England & Wales, Northern Ireland, Scotland Democracy, devolution and governance

Top takeaways from the Labour manifesto launch


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As we approach the end of manifesto week, the Labour Party’s hotly anticipated manifesto was unveiled this morning.

It raises some interesting questions for local government.

At LGIU, we have argued for an immediate end to competitive bid funding and a restoration of multi-year financial settlements so it’s great to see a commitment to these.

And there are some pleasingly radical commitments: replacing business rates with a new system that balances bricks and mortar and digital businesses.

It’s good to see big thinking about a broken local government finance system.

But a manifesto is a statement of intent and commitment not a detailed policy programme so it’s unsurprising that it raises as many questions as it answers.

What will business rates be replaced by? How will a National Care Service square the circle with local delivery? What sort of governance arrangements will sit around the new devolution offer and the statutory requirement for local growth plans?

And there are areas where we would like to see them go further. At LGIU, we argued for a senate of mayors as far back as 2017 so it’s great to see a commitment to that but it could and should go further and include representatives from local government as well as combined authorities as we argued in our LGIU@40: For for the Future of Local Government last December.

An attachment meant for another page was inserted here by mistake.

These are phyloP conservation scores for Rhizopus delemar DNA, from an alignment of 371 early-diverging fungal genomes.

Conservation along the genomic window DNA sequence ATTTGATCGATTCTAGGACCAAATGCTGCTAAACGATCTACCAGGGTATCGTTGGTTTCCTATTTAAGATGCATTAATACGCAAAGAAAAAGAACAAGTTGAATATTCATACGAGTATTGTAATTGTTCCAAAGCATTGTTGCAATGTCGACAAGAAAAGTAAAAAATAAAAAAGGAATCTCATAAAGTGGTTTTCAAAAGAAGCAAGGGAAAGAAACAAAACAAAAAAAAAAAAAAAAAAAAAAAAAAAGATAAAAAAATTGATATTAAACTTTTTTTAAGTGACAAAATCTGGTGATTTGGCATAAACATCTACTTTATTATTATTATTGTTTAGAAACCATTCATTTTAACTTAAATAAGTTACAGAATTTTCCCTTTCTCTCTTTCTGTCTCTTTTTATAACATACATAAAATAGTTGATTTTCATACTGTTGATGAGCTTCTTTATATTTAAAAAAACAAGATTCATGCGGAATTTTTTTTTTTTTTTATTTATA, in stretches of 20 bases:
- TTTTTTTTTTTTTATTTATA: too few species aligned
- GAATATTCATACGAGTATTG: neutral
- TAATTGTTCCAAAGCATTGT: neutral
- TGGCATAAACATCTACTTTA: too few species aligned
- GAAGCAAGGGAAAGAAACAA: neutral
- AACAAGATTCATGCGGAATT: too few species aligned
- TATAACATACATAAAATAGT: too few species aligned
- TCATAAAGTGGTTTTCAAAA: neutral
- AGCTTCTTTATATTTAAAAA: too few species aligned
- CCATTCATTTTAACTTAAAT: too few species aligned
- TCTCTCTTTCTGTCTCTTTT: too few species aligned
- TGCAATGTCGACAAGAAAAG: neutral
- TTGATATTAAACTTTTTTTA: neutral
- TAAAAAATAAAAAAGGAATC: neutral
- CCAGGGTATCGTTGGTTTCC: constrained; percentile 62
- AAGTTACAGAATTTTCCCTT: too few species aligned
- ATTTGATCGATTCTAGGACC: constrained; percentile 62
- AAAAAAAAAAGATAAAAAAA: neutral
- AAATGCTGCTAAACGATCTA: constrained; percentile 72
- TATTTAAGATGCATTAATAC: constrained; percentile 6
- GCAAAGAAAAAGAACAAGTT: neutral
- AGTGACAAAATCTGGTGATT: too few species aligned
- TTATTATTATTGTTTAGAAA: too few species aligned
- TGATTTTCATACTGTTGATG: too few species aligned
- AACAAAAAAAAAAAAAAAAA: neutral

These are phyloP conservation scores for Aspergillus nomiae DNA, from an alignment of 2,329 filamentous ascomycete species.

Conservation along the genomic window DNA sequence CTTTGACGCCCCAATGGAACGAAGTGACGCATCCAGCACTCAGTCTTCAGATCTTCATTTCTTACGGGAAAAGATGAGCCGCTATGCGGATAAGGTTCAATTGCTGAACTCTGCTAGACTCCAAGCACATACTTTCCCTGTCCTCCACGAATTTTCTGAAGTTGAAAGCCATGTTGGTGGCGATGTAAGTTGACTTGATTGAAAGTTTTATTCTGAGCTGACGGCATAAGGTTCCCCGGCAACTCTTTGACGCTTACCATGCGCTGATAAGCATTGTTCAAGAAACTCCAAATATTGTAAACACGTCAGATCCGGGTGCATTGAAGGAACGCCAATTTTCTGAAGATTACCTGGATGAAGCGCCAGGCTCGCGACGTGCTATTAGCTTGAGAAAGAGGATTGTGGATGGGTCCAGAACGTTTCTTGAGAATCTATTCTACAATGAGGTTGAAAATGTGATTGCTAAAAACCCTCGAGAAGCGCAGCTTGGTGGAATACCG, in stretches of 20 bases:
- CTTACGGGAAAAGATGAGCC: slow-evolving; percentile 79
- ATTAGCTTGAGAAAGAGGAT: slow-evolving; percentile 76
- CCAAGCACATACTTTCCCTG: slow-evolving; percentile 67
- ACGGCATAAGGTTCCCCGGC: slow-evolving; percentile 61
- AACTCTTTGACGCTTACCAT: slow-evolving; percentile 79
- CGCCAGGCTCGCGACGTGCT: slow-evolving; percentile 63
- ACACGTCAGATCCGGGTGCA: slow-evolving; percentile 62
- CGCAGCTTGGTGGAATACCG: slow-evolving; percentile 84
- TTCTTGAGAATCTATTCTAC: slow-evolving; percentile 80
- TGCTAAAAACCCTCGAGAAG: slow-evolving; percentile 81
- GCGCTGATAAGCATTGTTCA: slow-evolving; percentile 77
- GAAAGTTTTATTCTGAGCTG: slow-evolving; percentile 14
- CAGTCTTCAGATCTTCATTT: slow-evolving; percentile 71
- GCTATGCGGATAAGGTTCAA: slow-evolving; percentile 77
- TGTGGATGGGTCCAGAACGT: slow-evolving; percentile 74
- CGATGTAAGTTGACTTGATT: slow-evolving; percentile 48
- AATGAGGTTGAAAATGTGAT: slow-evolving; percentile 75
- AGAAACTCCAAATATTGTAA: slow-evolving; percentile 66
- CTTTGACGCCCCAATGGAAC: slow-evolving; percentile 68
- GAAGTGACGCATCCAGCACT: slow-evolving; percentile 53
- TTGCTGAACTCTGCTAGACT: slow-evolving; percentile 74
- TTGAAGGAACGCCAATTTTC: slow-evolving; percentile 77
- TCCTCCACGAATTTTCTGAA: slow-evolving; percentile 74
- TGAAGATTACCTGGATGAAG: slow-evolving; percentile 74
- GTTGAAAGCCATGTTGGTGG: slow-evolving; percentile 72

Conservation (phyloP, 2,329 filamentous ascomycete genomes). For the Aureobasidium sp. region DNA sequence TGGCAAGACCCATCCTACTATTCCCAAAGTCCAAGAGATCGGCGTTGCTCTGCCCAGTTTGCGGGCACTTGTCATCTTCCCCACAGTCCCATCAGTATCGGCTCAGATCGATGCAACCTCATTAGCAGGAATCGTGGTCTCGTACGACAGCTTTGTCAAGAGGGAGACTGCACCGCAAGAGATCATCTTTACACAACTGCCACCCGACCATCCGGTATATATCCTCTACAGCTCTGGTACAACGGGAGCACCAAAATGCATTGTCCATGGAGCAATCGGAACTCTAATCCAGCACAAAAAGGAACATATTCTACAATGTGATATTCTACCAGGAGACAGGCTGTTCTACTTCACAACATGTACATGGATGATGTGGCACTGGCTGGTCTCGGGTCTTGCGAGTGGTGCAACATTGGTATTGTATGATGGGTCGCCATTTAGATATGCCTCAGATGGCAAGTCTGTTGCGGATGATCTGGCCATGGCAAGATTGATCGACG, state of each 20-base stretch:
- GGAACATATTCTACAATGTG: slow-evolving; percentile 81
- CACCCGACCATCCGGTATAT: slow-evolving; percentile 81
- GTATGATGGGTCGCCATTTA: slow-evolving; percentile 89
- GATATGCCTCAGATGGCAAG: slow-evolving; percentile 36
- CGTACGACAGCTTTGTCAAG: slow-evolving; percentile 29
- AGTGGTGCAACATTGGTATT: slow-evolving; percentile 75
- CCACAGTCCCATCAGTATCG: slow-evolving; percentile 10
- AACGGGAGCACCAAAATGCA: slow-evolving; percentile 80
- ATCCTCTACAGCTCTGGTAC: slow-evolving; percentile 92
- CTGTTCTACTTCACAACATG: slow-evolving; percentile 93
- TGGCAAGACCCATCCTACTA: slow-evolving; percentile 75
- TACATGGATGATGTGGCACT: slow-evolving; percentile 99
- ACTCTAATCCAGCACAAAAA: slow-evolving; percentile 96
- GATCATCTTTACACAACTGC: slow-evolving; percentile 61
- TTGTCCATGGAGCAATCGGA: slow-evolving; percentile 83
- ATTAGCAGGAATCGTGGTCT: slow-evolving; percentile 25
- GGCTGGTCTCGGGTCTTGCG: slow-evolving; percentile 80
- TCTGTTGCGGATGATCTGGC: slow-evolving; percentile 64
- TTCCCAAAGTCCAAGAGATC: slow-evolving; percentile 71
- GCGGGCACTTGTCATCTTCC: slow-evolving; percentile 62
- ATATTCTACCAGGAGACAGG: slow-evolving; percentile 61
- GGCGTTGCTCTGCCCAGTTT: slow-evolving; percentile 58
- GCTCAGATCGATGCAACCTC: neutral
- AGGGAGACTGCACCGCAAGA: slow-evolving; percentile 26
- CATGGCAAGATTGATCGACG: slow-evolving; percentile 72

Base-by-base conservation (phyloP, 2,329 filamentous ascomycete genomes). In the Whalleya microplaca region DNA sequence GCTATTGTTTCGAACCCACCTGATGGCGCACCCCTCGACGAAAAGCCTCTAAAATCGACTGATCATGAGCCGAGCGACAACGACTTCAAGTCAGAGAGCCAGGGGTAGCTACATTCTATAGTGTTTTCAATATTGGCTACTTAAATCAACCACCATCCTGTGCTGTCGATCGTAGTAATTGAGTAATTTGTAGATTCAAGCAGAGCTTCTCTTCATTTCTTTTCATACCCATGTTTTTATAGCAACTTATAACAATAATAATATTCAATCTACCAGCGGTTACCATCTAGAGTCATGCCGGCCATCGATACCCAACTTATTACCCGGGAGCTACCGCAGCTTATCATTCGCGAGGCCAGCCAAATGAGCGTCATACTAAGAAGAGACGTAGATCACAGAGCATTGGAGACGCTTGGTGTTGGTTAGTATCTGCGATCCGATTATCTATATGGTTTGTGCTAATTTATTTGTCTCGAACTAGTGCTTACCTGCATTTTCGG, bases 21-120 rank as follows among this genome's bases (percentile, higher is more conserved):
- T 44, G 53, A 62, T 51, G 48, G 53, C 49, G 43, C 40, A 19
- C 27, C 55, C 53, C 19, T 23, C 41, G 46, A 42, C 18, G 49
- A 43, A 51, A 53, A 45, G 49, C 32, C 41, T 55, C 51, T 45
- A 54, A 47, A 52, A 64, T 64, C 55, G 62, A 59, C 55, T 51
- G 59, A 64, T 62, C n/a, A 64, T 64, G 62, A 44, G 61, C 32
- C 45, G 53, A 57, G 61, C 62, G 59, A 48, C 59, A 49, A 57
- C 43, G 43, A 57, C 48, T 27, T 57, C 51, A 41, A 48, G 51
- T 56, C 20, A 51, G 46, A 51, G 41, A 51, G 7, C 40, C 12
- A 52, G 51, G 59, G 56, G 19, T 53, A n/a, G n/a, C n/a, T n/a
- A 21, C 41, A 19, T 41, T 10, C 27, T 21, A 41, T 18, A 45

There are also some elements that might give us pause. Will a National Care Service over-centralise care and divorce it from housing, planning and community services? Does the re-introduction of mandatory housing targets presage a return to the form of new public management that pushes out local innovation?

So there’s a lot to get our teeth into on the local government front but what’s missing, perhaps, is an account of how local government supports the broader picture. To put it bluntly, none of Labour’s missions can be delivered without councils:

  • You can’t improve productivity and create jobs unless you are growing local economies, providing the right infrastructure, ensuring local workforces have the right skills, and making sure they have the homes and the services they need.
  • You can’t transition to net zero and lead a clean energy revolution unless you are building public consent, retrofitting houses and developing active transport.
  • You can’t build safer communities without youth services, support for families and building community engagement and cohesion.
  • You can’t ensure that every child has access to opportunity without early years provision, school support services and special educational needs services.
  • You can’t take the pressure off the NHS unless you are helping people to live healthier lives, managing public health, providing healthy environments, leisure services, housing and the social care that helps people live independently for longer.

Local government does all of these things. National success has local foundations.

That’s why we have argued that the next government needs to establish a new covenant with local government based on the core principles of parity of esteem, subsidiarity, embedded autonomy and participation.

The Labour manifesto is ambitious in its scope. It creates the space to make this argument about the importance of local government while also illustrating exactly why it is so important for us to keep making it.

We will continue to work with our members – as we have done for the last 40 years – to ensure their voices are heard as this campaign continues to unfold.


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